‘Bachelorette’ Review — Uninterrupted Shrillness



At 90 minutes long, Bachelorette, at Profiles Theatre, does not break for intermission. That’s usually a good thing, since it allows the dramatic action to flow uninterrupted. In the case of Bachelorette, it’s a necessity. Were there an intermission, I suspect most of the audience would bolt. Any who returned in hopes of a stronger second half would be sorely disappointed.

 

Amanda Powell, Hillary Marren & Linda Augusta Orr in 'Bachelorette'

From the moment brunette Gena (Amanda Powell) and blonde, former prom queen Katie (Linda August Orr) burst onto the set, two uninvited guests at what turns out to be a non-bachelorette party for a former schoolmate in a posh, soon-to-be-trashed New York City hotel suite, shrillness trumps everything else in Leslye Headland’s unremittingly strident play. That none of the characters has a single likeable or redeeming trait takes the experience of watching them implode from potentially dramatic to meaningless.

 

The Profiles Theatre production, directed Darrell W. Cox, doesn’t elevate the material. Indeed, it’s difficult to imagine how this material could be elevated, but when this play premiered off-Broadway in 2010 it enjoyed a sold-out extended run. The Los Angeles-based playwright then adapted her drama for a film she directed starring Kirsten Dunst, which premiered last month at Sundance to lukewarm reviews — even a star of Dunst’s caliber couldn’t restore its soulless core.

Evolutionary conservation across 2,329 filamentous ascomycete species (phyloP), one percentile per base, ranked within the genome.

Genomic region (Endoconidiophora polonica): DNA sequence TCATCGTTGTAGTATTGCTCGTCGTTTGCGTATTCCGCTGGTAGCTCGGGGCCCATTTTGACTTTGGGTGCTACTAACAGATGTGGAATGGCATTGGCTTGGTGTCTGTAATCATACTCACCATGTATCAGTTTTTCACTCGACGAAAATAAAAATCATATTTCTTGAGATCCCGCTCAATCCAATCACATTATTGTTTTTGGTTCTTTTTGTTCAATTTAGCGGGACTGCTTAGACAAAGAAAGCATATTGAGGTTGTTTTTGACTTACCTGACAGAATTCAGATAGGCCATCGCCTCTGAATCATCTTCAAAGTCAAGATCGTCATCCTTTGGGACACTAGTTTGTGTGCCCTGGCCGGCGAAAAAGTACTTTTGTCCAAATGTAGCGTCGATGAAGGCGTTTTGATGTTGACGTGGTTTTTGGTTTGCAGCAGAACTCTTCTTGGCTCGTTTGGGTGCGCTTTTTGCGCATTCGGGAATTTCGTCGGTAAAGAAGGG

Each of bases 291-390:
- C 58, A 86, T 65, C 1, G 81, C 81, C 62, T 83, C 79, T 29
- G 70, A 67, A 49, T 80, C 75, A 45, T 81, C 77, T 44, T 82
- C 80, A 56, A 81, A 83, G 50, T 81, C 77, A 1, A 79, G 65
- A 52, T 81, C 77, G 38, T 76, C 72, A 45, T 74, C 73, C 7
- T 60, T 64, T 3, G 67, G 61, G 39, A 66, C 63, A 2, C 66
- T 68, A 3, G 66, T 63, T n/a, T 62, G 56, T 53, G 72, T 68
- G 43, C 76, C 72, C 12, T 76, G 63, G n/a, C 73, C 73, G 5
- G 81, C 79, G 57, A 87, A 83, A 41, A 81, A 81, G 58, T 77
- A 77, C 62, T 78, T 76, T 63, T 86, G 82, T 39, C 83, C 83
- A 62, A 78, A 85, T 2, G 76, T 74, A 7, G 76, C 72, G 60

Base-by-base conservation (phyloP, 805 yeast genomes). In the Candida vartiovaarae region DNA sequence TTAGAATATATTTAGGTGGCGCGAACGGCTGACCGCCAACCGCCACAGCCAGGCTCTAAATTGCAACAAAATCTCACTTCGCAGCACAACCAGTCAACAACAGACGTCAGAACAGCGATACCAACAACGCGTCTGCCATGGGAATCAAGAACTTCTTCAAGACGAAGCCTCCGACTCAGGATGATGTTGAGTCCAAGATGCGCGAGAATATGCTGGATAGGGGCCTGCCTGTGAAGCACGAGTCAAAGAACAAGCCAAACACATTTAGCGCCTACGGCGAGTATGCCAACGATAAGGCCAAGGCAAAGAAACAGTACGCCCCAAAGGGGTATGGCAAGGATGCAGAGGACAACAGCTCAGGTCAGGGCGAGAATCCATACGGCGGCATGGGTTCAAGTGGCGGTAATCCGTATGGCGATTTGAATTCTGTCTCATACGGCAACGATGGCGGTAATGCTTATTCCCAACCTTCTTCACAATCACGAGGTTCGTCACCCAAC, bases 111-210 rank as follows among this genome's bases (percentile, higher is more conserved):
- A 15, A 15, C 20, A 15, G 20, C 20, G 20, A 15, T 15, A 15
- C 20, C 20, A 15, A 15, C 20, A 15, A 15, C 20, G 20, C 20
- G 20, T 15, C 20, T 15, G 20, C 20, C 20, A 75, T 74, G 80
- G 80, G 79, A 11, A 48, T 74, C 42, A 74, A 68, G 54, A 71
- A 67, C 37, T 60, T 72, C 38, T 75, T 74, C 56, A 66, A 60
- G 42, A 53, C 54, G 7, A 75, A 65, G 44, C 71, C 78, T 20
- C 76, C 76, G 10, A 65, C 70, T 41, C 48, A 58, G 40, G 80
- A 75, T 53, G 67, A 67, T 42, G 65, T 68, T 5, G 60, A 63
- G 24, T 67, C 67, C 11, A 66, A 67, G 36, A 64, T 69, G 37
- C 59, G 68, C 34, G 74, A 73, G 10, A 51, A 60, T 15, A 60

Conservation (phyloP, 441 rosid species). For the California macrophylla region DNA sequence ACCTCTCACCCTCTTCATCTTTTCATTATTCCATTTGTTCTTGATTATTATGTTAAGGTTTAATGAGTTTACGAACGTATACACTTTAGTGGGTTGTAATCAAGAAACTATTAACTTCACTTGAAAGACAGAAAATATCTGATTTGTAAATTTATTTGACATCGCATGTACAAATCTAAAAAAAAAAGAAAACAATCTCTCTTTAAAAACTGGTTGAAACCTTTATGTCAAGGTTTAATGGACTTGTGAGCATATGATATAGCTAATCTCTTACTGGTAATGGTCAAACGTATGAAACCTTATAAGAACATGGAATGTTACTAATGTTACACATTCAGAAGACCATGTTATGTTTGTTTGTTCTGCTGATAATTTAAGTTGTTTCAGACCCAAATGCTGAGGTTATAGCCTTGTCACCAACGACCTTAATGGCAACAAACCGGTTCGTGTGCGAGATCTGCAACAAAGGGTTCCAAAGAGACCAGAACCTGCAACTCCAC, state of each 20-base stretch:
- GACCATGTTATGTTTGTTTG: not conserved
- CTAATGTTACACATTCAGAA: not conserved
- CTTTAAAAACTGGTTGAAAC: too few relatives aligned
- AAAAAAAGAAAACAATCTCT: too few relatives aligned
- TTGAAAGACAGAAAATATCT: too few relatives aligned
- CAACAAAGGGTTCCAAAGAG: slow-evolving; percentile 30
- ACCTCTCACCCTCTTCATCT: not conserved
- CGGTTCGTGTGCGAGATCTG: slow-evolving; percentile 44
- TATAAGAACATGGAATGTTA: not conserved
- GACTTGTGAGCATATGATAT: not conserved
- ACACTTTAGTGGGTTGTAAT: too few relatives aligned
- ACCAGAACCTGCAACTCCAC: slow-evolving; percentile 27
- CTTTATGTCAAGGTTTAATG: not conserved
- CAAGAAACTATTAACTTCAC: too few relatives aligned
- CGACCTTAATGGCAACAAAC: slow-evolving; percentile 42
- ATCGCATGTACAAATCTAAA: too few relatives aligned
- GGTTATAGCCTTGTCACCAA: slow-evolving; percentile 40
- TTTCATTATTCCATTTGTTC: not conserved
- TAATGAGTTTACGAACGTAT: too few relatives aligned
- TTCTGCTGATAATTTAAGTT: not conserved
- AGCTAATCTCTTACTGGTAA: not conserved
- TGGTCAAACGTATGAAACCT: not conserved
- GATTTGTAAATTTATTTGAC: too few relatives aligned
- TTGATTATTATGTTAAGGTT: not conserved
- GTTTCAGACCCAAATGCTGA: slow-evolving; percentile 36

Linda Augusta Orr & Eric Burgher

In any case, the actors at Profiles aren’t of Dunst’s caliber. It’s telling that the most convincing piece of acting comes when Orr depicts a passed-out Katie. Hillary Marren as redheaded Regan — the audience knows it’s in trouble when the three main characters are more notable for their hair color than anything else — adds nothing truly new to the mix either. Even the introduction later in the play of two male characters, Profiles ensemble member Eric Burgher, miscast as Joe the wallpaper-hanger, and Adam Soule as Jeff, who seems to care only about banging Regan, doesn’t alter the formula. The last to enter is Becky (Rakisha Pollard), the overweight bride looking forward to her marriage the next day to rich guy Cal.

 

Linda Augusta Orr & Hillary Marren

Before Becky’s entrance much of the dialogue revolves around weight and body image, with skinny Katie and Gena suggesting that they could both fit into the fat bride’s $15,000 wedding gown. Had Headland explored issues like body image, addiction and sex in any meaningful way for these twenty-something women, her play might engage the audience. But Headland’s purpose seems no higher than to try to shock, and anyone who has watched a raunchy movie has heard this language and seen this behavior before. The irony is that what’s most shocking is the play’s lack of originality. We know we’re in for a long 90 minutes when the most original scrap of dialogue is “You guys had an abortion without me?”


If there’s any reason to see Bachelorette, it would be to see how set designer Scott Davis transforms Profile’s gritty rectangle of floor space into a luxury suite at the Peninsula Hotel. With a few tiles of marble flooring, a curvy pink settee and a crystal chandelier, the audience may think that there is some way out of the darkness.

 

Bachelorette

Profiles Theatre, 4147 N. Broadway, Chicago

Thursday through Sunday through March 11

Tickets $35-$40, with discounts for students and seniors: www.profilestheatre.org or 773-549-1815

 

Photos: Shawn Cagle

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